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self, your instead of thine; and, I think, sonnets having little claim to sublimity, this reading may, with propriety be adopted. Editor.
P. 30, 1. 5. And lace itself ; i. e. embellish itself. MALONE. Ib. 1. 7. Dead seeing
Dr. Farmer would read. seeming. Malone.
Ib. 1. 16. This is his cheek. Read-Thus is his cheek.
Ib. 1. 18. Signs of fair. Fair was formerly used as a substantive for beauty. MALONE.
Ib. 1. 20. Golden tresses. In our author's time, the false hair usually worn, perhaps in compliment to the Queen, was of a sandy colour. Hence the epithet golden. MALONE.
Ib. 1. 25. Without all ornament, itself and true. Surely we ought to read---himself and true. In him the primitive simplicity of ancient times may be observed ; in him, who scorns all adscititious ornaments, who appears in his native genuine state, (himself and true) &c. MALONE.
P. 31, 1. 5. Give thee thy due. Read---that due.
The quarto has---that end. For the present emendation (which the rhyme requires) the reader is indebted to Mr. Tyrwhitt. The letters that compose the word due were probably transposed at the press, and the u inverted. MALONE.
Ib. 1. 7. Their outward, &c. Thus the quarto.-We should read.. Thine outward, &c.
Ib. 1. 13. Then their churl thoughts (ultho' their eyes were kind.) Other copies read :--
“Then (churls) their thoughts, altho' their eyes were
kind.” Ib. 1. 16. The toil is this. Thus the modern editions, which is unintelligible. The quarto reads---solve; i. e. Solution, which Mr. Malone has adopted, though he says he has not met with the word in any author : however, as Shakespeare has formed substantives of verbs, I make no doubt but solve was the word he intended. EDITOR.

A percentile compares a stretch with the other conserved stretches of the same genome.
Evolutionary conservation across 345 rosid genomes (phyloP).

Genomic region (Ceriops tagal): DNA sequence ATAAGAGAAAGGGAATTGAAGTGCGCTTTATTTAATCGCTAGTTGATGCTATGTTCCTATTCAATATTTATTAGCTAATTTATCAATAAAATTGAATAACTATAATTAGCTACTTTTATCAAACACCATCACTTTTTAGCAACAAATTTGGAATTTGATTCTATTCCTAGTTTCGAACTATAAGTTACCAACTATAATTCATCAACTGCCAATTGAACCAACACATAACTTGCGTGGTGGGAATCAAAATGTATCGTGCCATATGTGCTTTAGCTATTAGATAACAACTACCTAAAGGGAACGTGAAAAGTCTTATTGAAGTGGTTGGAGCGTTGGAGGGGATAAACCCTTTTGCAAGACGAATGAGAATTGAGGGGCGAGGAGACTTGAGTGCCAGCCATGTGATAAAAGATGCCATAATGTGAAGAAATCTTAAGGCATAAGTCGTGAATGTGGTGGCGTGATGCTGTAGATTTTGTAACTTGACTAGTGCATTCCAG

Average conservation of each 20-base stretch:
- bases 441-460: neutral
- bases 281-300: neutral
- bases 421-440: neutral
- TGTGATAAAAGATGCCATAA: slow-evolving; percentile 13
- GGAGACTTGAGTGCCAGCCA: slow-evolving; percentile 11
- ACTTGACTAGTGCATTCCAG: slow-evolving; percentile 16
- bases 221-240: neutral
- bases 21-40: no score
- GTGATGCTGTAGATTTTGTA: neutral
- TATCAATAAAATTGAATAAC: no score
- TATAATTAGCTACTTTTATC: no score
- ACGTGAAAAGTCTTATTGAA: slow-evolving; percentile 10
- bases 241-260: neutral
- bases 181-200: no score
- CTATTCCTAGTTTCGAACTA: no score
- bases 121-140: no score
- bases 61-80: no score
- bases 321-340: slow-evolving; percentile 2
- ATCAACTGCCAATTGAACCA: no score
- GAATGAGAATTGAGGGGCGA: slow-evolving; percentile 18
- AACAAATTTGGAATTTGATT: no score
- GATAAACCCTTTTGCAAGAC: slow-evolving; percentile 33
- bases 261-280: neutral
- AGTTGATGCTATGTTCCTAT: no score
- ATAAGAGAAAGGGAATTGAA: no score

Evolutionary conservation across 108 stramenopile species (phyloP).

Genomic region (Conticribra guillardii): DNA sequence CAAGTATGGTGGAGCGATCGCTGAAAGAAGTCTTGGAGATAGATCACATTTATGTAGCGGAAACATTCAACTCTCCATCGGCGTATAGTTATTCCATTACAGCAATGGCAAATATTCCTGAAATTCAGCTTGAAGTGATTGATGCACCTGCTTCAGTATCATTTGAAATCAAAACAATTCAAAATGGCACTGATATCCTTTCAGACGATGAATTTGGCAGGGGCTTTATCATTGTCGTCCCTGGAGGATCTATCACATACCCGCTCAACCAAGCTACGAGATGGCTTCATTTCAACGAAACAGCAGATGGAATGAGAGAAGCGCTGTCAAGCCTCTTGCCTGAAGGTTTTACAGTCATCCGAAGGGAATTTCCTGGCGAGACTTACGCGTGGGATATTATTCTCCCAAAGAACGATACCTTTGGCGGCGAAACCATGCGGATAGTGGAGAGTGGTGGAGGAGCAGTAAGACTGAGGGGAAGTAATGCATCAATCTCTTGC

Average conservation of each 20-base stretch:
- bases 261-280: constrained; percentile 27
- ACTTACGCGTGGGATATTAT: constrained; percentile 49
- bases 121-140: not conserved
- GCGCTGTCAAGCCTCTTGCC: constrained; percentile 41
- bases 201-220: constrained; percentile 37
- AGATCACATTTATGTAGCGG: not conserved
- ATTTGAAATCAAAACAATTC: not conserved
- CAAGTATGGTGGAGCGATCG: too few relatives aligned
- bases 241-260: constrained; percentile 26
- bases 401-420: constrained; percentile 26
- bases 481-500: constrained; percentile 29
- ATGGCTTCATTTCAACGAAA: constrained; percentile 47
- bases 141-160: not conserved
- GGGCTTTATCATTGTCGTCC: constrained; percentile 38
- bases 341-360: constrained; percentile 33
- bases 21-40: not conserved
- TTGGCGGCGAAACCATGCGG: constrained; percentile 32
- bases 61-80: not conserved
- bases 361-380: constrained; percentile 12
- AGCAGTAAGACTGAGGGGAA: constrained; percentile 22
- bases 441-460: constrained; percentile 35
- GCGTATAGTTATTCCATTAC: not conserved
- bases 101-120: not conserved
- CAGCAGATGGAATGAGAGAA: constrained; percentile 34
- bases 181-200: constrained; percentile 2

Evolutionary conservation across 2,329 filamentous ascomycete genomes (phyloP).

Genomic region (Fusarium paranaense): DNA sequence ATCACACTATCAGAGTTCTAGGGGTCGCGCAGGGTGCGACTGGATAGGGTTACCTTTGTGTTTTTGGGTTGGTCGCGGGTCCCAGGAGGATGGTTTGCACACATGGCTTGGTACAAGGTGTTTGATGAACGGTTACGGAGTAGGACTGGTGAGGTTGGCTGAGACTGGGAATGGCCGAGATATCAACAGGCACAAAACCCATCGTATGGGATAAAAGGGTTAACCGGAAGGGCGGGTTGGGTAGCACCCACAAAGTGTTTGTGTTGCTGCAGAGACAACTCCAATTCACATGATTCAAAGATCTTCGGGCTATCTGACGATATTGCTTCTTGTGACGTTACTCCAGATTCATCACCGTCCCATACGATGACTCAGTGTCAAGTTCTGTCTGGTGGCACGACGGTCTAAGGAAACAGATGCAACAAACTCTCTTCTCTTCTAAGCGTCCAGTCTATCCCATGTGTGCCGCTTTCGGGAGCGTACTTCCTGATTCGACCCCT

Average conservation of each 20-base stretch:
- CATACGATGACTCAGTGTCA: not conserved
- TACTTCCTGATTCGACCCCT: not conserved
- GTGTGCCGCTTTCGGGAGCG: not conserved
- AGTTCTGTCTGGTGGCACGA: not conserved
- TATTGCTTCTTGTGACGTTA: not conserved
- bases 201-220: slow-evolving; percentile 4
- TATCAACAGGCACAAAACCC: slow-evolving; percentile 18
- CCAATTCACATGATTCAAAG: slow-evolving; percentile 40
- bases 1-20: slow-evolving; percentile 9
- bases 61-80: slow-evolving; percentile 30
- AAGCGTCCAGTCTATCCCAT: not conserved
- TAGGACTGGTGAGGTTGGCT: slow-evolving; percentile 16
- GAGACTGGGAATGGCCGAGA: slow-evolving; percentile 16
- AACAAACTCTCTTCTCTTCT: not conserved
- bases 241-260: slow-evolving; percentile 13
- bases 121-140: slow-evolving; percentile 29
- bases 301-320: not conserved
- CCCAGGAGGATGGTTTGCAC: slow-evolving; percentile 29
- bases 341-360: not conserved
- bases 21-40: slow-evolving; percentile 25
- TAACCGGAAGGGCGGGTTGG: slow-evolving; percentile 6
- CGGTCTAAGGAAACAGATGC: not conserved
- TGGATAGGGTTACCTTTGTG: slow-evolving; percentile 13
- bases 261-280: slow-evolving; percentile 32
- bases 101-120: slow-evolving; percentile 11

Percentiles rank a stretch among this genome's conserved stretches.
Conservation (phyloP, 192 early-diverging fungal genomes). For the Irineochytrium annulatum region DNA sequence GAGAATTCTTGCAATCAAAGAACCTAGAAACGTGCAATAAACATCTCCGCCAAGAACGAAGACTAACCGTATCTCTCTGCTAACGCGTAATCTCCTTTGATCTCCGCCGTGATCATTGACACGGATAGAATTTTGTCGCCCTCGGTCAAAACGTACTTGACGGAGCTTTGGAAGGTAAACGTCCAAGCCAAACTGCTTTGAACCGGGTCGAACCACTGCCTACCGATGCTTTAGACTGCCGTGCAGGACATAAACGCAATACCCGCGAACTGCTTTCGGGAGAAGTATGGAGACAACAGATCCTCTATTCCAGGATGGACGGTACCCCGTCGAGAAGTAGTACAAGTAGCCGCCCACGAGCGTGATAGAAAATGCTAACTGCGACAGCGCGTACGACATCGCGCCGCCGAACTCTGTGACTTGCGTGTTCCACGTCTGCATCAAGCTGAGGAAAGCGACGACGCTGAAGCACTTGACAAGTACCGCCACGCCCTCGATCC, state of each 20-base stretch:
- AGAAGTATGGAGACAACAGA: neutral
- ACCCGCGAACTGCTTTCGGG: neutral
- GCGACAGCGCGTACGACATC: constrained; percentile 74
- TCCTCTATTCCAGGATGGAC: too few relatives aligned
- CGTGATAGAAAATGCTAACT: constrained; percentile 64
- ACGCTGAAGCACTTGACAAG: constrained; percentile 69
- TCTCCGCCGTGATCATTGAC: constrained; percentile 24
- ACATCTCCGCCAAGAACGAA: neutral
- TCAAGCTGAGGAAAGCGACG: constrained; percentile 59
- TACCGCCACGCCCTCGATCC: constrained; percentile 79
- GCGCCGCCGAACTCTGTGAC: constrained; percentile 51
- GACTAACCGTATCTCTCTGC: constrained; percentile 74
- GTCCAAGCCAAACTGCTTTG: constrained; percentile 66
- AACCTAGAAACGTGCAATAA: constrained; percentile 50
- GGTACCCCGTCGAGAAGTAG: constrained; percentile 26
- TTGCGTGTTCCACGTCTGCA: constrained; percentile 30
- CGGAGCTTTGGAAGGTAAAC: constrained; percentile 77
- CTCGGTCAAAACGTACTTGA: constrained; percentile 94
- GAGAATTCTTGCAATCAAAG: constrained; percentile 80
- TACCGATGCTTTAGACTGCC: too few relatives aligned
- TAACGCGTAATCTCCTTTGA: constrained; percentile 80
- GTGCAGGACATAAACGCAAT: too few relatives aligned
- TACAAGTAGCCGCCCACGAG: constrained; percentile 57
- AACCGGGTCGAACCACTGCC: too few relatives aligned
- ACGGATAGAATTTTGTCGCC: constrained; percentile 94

I believe we should read---The sole is this; i. e. here the only explanation lies---this is all. STEEVENS.
Ib. 1. 18 and 20. Pretty wrongs that liberty commit -- well befit. Other copies read---commits---befits. The latter is a false concord (wrongs befits.) According to the above, commit may be considered as the potential mood, (may commit.) Surely we ought to readpetty, and not-pretty wrongs. EDITOR.
P. 32, 1. 2. Till he have prevailed. Thus the quarto. But the lady, and not the man, being in this case supposed the wooer, the poet, without doubt, wrote:-
“ Till she have prevailed." The emendation was proposed by Mr. Tyrwhitt. Malone,
Ib. 1. 3. Thou might'st my seat forbear. Thus the old copy; as the context proves it to be a corruption, it is thus corrected by Mr. Malone :--
“But yet, thou might'st, my sweet, forbear." Ib. 1, 17. If I lose thee, my loss is my love's gain. If I lose thee, my mistress gains by my loss. MALONR.
P. 33, 1. 2 and 5. Venus with Adonis. Thus the old copy. The defect of the metre (as remarked by Dr. Farmer) shows that a word was omitted by the press, which is thus supplied by Mr. Malone :-
« Fair Venus with Adonis,” &c. The metre is equally defective in the fourth line, it being double rhyme.
“ And as he fell to her, she fell to him.” This is not rhyme for woo him, because the accent falls upon him, instead of to. We should, therefore,
" And as he fell to her, slow she fell to him.”
EDITOR. Ib. 1.7. She clipt, or clipp'd ; i. e. embraced. So in the last line of the stanza :--